In a previous article, I suggested that Stillwater Mining Company (SWC) could be a possible candidate to bail out North American Palladium (PAL). PAL needed cash urgently to stay in business but found a 'friend' in Brookfield Asset Management (NYSE:BAM), which provided PAL with the necessary cash at an annual rate of 15%.
Wondering why Stillwater could not top that offer by BAM, I found out that the management crisis at Stillwater shifted the focus away from the outside world. The management fight at Stillwater reads like an old western novel.
Stillwater's CEO Frank McAllister retired last Friday in the wake of a corporate shake-up led by former Montana Governor Brian Schweitzer. With the help of a New York-based hedge fund, the Clinton Group, Mr. Schweitzer tried to take control of Montana's largest publicly-owned mining company.
The Billings-based company operates the only platinum and palladium mines in the U.S., deep beneath southern Montana's rugged Beartooth Mountains.
Blinded by high precious metals prices, Stillwater bought two major metal reserves in recent years that were designed to diversify its holdings. The first was a palladium and gold reserve in Canada, initially worth $118 million, the second a copper and gold reserve in the Andes of Argentina, worth $450 million when is was announced. Schweitzer said:
The copper deposit in Argentina could cost up to $2.5 billion to develop, a questionable prospect in a country with unsettled politics that have prompted other companies to stay out.
The Clinton Group holds almost 1.3 million shares, giving it a 1% stake in the company. The Clinton group is probably responsible for the fact that SWC is outperforming the broader gold miners index (HUI) the last six months.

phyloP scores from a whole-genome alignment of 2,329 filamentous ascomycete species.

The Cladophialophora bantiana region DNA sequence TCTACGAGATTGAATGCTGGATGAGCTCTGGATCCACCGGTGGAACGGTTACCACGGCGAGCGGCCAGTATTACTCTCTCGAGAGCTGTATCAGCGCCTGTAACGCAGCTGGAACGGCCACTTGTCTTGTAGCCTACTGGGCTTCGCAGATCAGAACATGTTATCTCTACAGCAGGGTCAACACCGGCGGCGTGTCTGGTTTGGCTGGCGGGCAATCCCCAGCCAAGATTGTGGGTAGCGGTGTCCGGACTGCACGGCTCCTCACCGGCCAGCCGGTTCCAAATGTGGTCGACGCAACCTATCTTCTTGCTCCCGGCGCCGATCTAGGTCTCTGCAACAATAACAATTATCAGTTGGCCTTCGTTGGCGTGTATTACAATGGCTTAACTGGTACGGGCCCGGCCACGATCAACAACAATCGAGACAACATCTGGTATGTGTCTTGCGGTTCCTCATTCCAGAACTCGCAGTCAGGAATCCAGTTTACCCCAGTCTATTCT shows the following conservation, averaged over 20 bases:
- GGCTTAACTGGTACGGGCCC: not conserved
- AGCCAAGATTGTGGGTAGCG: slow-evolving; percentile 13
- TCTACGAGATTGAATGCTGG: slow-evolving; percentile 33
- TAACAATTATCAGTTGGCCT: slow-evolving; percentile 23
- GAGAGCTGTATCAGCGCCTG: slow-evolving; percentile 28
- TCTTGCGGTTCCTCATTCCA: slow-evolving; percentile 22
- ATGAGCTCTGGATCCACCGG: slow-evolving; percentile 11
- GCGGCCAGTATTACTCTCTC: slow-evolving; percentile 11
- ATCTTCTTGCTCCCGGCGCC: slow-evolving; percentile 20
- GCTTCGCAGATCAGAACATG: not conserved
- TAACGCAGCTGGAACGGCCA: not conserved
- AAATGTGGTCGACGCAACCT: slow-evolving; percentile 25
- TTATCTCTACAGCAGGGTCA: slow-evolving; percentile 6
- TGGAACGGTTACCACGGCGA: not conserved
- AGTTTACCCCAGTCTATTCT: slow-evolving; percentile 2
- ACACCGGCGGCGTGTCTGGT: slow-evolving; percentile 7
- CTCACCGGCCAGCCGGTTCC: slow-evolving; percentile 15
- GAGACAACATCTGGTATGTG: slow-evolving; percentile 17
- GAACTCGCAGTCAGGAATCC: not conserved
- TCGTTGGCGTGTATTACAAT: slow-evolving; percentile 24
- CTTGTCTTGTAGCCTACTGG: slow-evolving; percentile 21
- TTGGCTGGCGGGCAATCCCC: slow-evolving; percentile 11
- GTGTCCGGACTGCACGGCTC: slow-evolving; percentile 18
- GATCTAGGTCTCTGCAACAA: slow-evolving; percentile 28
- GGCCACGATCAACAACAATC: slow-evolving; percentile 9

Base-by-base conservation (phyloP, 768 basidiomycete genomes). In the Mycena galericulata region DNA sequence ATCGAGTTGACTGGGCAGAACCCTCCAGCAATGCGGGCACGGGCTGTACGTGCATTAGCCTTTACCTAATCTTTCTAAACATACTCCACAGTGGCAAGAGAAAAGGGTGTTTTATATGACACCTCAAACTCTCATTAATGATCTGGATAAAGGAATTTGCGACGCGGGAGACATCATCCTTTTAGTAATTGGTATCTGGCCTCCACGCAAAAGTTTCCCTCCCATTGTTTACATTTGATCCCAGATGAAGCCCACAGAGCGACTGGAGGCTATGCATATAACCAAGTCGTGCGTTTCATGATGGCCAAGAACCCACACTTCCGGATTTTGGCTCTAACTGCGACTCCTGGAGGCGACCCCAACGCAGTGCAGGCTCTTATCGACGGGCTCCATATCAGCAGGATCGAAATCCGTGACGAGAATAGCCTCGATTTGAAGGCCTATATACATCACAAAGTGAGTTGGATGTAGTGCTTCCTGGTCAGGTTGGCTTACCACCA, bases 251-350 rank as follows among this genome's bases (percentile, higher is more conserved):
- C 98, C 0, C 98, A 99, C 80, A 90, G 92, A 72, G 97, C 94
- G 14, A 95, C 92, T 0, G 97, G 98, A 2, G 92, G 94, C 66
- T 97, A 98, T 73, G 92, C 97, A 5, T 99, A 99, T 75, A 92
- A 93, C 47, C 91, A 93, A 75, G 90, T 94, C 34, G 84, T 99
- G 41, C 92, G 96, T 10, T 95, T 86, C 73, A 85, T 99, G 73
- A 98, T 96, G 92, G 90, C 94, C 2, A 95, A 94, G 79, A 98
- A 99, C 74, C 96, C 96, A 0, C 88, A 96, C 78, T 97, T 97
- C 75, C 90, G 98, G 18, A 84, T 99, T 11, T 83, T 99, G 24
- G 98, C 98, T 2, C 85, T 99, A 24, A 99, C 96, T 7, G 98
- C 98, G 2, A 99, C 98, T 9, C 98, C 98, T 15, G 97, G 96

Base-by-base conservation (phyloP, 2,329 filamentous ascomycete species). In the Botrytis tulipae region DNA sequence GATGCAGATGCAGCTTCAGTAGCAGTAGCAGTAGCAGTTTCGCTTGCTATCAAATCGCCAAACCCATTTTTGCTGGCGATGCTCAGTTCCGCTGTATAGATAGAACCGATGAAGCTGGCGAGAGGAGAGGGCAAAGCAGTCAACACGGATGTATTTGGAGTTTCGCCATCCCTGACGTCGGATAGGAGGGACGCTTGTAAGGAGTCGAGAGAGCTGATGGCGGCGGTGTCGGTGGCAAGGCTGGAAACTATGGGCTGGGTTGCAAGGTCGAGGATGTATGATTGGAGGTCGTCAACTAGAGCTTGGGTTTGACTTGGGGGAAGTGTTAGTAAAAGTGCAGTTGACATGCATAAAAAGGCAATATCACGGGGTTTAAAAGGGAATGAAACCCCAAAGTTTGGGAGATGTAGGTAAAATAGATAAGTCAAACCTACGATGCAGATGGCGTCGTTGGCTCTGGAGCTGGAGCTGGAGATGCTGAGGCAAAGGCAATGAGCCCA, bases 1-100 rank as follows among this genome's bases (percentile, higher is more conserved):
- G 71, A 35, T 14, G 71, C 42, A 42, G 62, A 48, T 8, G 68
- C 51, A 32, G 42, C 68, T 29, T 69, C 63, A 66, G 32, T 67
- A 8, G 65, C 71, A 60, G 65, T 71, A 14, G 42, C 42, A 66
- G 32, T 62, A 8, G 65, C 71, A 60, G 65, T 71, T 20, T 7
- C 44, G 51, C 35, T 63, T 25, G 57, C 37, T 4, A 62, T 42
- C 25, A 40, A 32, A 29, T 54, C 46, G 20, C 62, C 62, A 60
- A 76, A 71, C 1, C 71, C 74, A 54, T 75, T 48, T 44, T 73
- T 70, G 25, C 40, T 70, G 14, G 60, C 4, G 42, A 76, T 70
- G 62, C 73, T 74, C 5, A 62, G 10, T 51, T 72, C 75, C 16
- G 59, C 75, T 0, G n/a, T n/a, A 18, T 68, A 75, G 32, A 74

The main goal of the Clinton Group and Schweitzer was to stop the company from further investing in the Argentinean mine. The company wanted to diversify its business. However, most metal prices have fallen since management bought the two mines. Schweitzer and the Clinton Group wanted the company to refocus on the existing mines in Montana. Demand for platinum and especially palladium has been very strong lately, due to the automotive companies who use the stuff in catalytic converters, which help control pollution.
Brian Schweitzer (source: Billings Gazette)
Frank McAllister (source: Billings Gazette)
So, for now, Schweitzer and his allies won. The retirement of Frank McAllister after 12 years at the helm of Stillwater Mining Co. went into effect immediately, representatives of the precious metals mining company said. The company's vice president for corporate development, Terrell Ackerman, will take over as interim chief executive while the search continues for a permanent CEO.
Funny thing is: Brian Schweitzer at first alleged mismanagement, and said that McAllister's policies put Stillwater's more than 1,600 jobs at risk. However, in his reaction to the final retirement of Mr. McAllister, Schweitzer praised the retiring CEO's "dynamic leadership" and "lasting impact". "We at Stillwater will miss him", the former governor said..."
So what is the good part of this soap-story?
Stillwater will probably at least get rid of its Argentinean investment, but will never get the original price for it. I presume that in the current choppy environment for metals, Stillwater will be forced to take a huge writedown. But, that being said, the good thing is that palladium and platinum prices are outperforming the broader market. Furthermore, the risks of a bankruptcy due to heavy investments in a foreign mine have diminished. And once a new CEO is found, the company can work towards regaining investor confidence. The stock price has been holding up pretty well so far.
Let's just wait and see if the new CEO is listening to the name Schweitzer. It would not surprise me at all. It would be an appropriate end to the Stillwater soap.
Disclosure: I have no positions in any stocks mentioned, and no plans to initiate any positions within the next 72 hours. I wrote this article myself, and it expresses my own opinions. I am not receiving compensation for it (other than from Seeking Alpha). I have no business relationship with any company whose stock is mentioned in this article.